Thursday, March 16

Vocations Part II - Social Sin

As I mentioned in a post last week, I've been very unhappy with my job recently. But on a deeper level, I've felt rather unhappy with my job for years. Working as a corporate cog in a machine whose purpose is to sell more widgets and make more money for corporate bigwigs is very soul sucking. I don't feel like I'm making a difference in the world. I felt this way before I even became Catholic.

But lately the weight of my job has been hanging heavily on my shoulders. My bitterness towards the situations at work has even affected my prayer life. I was listening to Fr. Corapi on EWTN Radio this morning on the way to work, and he made a couple of seriously impacting statements. The first one was about vocations. He said that the problem is that people want to do what they want to do instead of praying about what they are supposed to be doing. This doesn't just apply to people who are discerning the priesthood or religious life. This applies to all people who feel they need to adjust their life to be doing God's will. I know this is going to sound stupid, but I've been praying for my religious life quite a bit lately, but it never occurred to me to pray about work. I've been praying to make my work bearable, but not praying to discern my true vocation. I am definitely going to be doing this a lot from now on.

The second thing that he mentioned is the part in the Our Father where they talk about forgiveness. He said that forgivness was essential in staying close to God. He said that harboring resentment will inhibit your prayer life. I was doing very good in my prayer life, all the way from the time I decided to explore the Catholic church until the beginning of Lent. But last week, work was so stressful for me. I began harboring resentments because I wasn't getting the things I felt I needed to do my job correctly, and the bitterness was eating away at me. When I heard Fr. Corapi talk about this bitterness, I realized the reason I had not been reading and praying and spending time in front of the Blessed Sacrament the way I should this past week is because I was spending the energy I had to hold these resentments.

So by thinking about the resentments, and thinking that I need to pray for discernment on my true vocation, the burden of these resentments has been lifted. I have no doubt that this is not the true vocation that I have been called to do. Having a clear realization that this is just a temporary stop towards my true vocation is very calming to me, and a great relief. Now I just have to pray and hope I hear the right answer to where God wants me. Doing what I can do, doing what I want to do, and doing what God wants me to do are three different things.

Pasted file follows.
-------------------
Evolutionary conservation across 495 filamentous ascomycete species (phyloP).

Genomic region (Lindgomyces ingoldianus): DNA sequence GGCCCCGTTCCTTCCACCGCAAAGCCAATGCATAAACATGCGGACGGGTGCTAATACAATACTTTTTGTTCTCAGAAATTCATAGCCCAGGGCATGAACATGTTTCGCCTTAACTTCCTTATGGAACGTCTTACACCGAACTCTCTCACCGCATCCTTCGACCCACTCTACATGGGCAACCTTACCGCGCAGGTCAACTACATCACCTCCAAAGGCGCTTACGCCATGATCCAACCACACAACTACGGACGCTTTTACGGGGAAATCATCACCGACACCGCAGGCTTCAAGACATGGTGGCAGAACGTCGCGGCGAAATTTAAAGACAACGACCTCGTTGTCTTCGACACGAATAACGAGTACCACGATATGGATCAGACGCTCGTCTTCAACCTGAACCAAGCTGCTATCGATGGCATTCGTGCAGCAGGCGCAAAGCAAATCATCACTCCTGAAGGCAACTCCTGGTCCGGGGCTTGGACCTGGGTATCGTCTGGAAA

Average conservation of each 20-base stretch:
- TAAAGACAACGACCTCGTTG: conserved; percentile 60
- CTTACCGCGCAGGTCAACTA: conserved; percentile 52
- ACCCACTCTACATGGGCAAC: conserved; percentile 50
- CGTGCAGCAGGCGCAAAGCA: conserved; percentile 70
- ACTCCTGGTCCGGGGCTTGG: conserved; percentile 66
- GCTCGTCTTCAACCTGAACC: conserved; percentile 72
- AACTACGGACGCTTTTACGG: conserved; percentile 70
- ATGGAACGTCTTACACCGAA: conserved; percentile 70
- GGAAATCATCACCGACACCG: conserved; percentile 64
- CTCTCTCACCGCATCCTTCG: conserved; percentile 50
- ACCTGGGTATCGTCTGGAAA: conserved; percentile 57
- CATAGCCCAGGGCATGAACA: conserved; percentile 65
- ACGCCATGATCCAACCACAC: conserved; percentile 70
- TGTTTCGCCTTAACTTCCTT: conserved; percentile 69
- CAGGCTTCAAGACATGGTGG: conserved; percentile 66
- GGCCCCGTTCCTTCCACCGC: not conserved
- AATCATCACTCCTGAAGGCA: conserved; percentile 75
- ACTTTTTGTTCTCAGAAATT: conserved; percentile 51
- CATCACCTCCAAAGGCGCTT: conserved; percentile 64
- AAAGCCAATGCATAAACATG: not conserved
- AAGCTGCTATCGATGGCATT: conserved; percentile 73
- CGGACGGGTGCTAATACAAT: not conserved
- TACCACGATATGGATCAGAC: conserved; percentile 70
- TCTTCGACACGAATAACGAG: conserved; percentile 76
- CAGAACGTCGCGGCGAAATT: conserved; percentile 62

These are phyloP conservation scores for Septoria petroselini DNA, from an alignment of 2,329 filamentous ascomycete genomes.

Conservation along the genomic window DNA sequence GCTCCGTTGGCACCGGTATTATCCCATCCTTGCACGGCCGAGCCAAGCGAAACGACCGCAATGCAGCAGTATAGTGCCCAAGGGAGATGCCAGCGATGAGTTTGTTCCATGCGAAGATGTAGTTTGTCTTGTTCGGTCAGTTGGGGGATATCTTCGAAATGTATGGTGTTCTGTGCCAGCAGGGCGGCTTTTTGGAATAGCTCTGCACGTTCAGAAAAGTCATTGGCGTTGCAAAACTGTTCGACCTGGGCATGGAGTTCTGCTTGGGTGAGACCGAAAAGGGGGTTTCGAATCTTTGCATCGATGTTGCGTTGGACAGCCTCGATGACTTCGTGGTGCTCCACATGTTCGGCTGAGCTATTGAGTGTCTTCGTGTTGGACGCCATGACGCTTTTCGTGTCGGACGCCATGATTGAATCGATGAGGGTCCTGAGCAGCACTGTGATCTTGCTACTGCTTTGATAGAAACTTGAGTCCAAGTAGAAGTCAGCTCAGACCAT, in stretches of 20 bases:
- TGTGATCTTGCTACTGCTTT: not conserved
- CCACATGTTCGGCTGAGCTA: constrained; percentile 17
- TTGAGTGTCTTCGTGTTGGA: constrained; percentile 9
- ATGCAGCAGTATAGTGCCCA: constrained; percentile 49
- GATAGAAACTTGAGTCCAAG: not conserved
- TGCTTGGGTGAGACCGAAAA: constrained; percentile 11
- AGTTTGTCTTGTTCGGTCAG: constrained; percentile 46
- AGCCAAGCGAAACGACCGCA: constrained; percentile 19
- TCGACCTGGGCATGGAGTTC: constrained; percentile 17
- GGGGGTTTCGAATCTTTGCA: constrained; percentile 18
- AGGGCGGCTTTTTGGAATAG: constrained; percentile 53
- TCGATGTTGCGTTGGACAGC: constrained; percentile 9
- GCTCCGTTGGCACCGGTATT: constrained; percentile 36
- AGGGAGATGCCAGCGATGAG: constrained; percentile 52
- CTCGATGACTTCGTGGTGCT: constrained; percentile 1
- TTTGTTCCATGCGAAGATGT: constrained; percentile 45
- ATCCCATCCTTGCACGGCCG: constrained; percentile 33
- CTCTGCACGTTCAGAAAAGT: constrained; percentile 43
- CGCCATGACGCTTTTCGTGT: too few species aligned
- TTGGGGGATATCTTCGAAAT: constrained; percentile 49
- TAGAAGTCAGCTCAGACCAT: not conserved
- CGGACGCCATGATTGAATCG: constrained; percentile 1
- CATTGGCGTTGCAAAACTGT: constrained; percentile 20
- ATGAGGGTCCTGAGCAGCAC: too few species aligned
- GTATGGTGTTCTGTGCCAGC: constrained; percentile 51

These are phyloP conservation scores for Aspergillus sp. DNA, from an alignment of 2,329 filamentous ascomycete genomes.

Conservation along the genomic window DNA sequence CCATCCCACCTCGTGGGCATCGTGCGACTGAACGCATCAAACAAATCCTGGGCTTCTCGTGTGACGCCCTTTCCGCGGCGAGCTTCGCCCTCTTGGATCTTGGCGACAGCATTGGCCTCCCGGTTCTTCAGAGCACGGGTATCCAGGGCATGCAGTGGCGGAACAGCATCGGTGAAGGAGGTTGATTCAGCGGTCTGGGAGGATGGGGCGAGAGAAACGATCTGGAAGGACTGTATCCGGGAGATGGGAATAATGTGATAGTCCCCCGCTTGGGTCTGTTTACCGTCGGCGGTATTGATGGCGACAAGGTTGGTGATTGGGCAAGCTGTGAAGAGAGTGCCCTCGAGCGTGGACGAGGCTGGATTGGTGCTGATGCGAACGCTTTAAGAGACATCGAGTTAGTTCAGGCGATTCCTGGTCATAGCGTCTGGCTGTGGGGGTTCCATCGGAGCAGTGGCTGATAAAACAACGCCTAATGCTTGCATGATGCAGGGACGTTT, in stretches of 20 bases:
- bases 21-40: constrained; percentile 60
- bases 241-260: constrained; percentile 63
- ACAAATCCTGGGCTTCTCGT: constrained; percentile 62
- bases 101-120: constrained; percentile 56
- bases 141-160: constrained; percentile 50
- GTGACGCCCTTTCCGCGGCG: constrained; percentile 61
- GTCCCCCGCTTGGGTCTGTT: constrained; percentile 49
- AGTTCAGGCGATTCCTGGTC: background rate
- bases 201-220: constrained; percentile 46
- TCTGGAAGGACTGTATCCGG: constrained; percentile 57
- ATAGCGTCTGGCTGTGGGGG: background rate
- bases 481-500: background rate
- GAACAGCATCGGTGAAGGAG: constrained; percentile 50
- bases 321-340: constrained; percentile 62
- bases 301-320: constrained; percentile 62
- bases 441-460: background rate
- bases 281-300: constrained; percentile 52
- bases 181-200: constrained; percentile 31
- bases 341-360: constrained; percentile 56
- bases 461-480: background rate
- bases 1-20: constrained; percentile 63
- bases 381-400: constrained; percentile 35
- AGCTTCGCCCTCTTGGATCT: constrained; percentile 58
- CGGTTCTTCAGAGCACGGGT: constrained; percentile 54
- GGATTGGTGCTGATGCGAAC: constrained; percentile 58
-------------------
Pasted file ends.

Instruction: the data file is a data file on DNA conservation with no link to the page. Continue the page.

Looking at my job in that light gives me so many options. I've been considering going back to school to get my MBA, but I could focus my MBA studies with the goal of working for a non-profit company when I get my degree. Or I could consider using my Bachelor's degree in Special Education to teach in the Catholic schools in Dallas. There's a little school about a mile from my house who specializes in teaching Special Ed kids. I could also maybe just volunteer there or help there with activities, and focus my efforts on another vocation that gives me the money to be able to donate generously to causes.

But I'd really rather feel like I was doing the will of God. And I don't know quite what that is yet. I know I have the skills to do more in this world than to tell the Big German Company that I work for how many widgets they've sold this year. It's scary, but I know I need to do something to change my life so that I am serving people who need me. I feel in my heart that by participating in a soul-sucking Corporate vocation rather than a vocation where I serve and help those who need me that I am committing a social sin that could be avoided.

I want to serve my fellow man. That's why I got a Special Education degree - I wanted to help people with developmental disabilities. I'm not sure exactly what it is that God wants me to do, but I hope that he guides me and points me to where I need to go vocationally. And I thank God that I had the sense to listen to EWTN Radio on the way to work today. (If you don't have a Sirius radio in your car, go get one RIGHT NOW and listen to EWTN when you can!)

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